SOUTH WALTON, Fla. (WJHG/WECP) - Walton County is home to one of the rarest ecosystems.
"[Coastal dune lakes] are only found in few in different places in the world and ones in Walton County are believed to be unique from those other locations," said Choctawhatchee Basin Alliance Monitoring Coordinator, Bandy Foley.
With 15 coastal dune lakes throughout Walton County, each one is unique in its own way.
"Well, a coastal dune lake is a fresh body of water, a lake that is nestled behind the four dunes on the Gulf. Periodically, they will open up into the Gulf of Mexico and exchange saltwater with the freshwater of the lake," Director of the Choctawhatchee Basin Alliance, Alison McDowell said. "That means the lakes themselves are very dynamic ecosystems and they act like a small estuary almost."
The opening of outfall is important because it helps create the unique water and wildlife conditions within the dune lakes as the fresh and saltwater meet, but because of the area's booming growth, the coastal dunes lakes are now being threatened by invasive species.
"We have phragmites, which is actually a native invasive plant, but it can overtake areas of the shoreline and out-competes the natural vegetation there," said Foley.
Foley explained there are many factors that contribute to how invasive plants get into the dune lakes.
"So, invasive species can come in through construction or even boats that are brought in from out of state or a different area or even the animals and such that are passing through, maybe dropping seeds or anything of that nature," she said.
"An invasive plant will out-compete a native plant for habitat and resources," explained McDowell. "And so a native plant is there to support the greater native ecosystem. It serves the animals that live there. So if a native plant species are out-competed by an invasive plant then often there is no more food or hiding habitat for the birds and fish that depend on them."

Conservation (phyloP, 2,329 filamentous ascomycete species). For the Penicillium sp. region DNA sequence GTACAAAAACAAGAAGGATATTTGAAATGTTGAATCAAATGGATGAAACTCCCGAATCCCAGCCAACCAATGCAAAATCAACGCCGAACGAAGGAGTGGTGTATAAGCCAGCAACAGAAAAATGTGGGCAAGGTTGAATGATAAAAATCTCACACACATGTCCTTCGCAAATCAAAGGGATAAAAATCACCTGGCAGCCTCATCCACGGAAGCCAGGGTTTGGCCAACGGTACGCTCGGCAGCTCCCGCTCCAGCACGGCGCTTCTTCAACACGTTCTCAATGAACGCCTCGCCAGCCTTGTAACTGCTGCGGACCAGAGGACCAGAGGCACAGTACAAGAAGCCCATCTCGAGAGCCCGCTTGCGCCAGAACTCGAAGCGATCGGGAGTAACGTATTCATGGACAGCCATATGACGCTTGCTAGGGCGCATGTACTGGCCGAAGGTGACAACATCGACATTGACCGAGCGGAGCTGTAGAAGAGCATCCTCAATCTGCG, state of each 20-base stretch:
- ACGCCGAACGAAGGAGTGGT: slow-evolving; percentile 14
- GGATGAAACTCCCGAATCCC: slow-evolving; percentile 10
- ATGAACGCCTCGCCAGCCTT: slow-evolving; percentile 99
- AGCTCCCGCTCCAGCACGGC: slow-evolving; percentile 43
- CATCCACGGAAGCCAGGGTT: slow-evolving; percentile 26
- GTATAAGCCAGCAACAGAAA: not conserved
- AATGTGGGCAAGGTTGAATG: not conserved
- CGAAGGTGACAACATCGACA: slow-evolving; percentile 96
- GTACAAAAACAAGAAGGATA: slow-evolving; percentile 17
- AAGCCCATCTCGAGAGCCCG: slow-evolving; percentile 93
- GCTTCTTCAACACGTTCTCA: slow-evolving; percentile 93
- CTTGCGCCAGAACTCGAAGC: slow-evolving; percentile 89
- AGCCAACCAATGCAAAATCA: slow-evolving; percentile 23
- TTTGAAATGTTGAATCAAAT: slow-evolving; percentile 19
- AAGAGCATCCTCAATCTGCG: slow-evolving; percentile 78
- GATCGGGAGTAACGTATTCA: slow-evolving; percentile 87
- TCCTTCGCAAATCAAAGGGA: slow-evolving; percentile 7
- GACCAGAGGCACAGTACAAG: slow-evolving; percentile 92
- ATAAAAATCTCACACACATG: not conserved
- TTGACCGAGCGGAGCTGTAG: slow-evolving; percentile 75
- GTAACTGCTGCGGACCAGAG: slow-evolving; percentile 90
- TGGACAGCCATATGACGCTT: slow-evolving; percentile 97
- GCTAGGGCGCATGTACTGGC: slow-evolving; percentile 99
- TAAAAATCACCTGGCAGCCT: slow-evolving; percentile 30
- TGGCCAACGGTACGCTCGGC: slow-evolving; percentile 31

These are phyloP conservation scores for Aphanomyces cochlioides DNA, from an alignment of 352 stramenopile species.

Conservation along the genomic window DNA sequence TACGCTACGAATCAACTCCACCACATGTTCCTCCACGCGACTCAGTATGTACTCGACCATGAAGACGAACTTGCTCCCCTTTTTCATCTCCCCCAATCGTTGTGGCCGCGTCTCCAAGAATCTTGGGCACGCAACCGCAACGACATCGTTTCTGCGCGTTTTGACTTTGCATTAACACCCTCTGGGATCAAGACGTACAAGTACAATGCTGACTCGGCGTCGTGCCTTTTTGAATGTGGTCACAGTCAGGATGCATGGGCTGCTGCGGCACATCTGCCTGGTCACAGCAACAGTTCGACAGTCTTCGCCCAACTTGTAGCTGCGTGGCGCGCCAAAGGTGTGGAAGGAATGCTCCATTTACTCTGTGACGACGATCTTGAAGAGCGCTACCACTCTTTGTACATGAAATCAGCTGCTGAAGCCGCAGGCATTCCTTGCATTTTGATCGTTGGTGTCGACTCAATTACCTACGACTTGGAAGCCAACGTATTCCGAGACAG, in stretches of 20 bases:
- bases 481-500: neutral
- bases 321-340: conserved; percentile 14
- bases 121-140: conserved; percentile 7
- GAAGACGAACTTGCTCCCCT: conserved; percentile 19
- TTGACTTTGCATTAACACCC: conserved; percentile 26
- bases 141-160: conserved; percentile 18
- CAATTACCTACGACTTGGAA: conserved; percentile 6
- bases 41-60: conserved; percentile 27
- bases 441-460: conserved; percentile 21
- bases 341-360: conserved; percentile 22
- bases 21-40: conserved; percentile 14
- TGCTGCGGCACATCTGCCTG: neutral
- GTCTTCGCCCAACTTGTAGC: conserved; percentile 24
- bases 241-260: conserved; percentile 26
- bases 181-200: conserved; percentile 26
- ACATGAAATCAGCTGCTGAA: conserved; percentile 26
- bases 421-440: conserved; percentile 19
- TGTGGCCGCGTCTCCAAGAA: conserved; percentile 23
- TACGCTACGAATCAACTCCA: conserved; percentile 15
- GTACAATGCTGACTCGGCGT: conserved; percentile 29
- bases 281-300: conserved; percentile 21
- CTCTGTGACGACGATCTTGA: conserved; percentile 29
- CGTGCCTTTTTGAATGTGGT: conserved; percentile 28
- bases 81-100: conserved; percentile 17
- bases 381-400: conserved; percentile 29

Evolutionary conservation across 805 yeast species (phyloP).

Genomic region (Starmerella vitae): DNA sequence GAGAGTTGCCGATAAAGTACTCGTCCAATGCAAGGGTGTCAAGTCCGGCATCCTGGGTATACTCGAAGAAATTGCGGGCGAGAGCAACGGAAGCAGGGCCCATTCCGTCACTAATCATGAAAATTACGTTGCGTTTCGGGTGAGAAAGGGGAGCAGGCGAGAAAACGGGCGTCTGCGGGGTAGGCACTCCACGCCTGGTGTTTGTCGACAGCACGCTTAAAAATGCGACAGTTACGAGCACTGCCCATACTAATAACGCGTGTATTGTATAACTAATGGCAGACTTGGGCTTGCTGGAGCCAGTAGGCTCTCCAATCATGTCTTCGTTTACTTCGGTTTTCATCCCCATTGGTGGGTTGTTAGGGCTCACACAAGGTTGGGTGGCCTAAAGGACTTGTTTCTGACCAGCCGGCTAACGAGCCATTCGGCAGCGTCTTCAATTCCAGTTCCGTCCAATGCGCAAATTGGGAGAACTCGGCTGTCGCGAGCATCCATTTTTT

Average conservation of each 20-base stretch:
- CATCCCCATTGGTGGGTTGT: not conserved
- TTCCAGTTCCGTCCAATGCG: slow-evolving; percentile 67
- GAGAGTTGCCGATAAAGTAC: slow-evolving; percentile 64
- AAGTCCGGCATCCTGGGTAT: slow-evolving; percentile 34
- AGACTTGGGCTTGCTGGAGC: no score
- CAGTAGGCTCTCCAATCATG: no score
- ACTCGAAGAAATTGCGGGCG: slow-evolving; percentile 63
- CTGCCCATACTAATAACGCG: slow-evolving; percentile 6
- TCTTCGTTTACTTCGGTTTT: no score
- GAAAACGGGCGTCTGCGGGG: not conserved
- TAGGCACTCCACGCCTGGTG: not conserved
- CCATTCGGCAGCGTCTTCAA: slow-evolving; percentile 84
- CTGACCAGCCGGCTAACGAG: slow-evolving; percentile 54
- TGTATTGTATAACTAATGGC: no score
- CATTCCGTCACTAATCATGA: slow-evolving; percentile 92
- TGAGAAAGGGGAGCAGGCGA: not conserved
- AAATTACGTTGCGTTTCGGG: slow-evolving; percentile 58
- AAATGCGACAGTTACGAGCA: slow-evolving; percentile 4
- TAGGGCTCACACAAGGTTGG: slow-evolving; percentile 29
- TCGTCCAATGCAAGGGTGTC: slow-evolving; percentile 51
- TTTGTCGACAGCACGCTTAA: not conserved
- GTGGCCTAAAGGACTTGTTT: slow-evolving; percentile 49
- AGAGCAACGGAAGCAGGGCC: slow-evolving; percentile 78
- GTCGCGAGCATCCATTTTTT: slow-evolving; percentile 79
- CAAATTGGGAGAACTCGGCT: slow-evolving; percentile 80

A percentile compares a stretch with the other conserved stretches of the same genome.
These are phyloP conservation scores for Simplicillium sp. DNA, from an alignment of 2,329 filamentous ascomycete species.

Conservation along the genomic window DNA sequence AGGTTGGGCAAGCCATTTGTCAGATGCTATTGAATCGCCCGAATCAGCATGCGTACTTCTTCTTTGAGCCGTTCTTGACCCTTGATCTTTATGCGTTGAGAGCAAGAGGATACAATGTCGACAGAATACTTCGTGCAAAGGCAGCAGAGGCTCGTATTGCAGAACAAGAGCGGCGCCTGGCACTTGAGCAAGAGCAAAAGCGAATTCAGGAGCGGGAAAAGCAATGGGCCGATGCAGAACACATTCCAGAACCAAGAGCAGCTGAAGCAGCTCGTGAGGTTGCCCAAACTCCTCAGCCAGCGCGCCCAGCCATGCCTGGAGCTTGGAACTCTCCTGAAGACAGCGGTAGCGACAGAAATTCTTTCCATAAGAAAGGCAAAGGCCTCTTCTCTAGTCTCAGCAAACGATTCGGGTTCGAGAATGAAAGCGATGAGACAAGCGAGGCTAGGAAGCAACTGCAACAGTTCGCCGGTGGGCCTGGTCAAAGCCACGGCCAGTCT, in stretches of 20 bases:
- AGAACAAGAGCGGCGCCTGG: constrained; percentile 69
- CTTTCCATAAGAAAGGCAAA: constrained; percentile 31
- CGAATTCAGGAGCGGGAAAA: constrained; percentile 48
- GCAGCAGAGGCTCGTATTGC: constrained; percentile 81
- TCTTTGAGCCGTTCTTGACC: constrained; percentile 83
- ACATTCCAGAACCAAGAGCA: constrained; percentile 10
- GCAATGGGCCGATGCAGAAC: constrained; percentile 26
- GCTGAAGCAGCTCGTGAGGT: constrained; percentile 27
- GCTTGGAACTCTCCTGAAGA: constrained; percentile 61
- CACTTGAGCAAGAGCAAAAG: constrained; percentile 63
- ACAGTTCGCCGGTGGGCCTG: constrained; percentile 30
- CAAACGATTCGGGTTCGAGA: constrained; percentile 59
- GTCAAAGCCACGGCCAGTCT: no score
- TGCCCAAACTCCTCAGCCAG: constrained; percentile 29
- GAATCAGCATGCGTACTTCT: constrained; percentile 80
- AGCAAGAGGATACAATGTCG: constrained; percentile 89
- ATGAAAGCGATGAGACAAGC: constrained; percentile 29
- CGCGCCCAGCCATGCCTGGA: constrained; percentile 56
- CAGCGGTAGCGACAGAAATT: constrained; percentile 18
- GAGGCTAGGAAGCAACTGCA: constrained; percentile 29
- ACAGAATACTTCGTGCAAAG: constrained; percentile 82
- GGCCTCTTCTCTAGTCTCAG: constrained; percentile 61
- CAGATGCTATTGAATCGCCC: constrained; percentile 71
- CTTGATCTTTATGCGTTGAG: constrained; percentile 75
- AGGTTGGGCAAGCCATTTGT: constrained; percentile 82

That's why the Choctawhatchee Basin Alliance is using a grant to support efforts to remove as many of the invasive plants as possible.
"This is actually a continuation of an earlier five-star grant and some other grants we've gotten over the years that focus on the coastal dune lakes. The restoration part, for one thing, will do some follow-up treatments on lakes that we've already treated in the past because you can't just go out and treat them one time and it all goes away. You have to... it's a process. And then we'll do some new treatments along lakes that haven't yet been treated," said McDowell.
"It's something you can't see anywhere else, exactly like they are presented here. So it's special. It's something we want our kids and our grandkids to be able to enjoy just like we're enjoying them now," McDowell added.
Grayton Beach State Park is hosting a Coastal Dune Lakes Day Saturday, October 21st. from 10 a.m. to 2 p.m. to help the community learn more about these important ecosystems.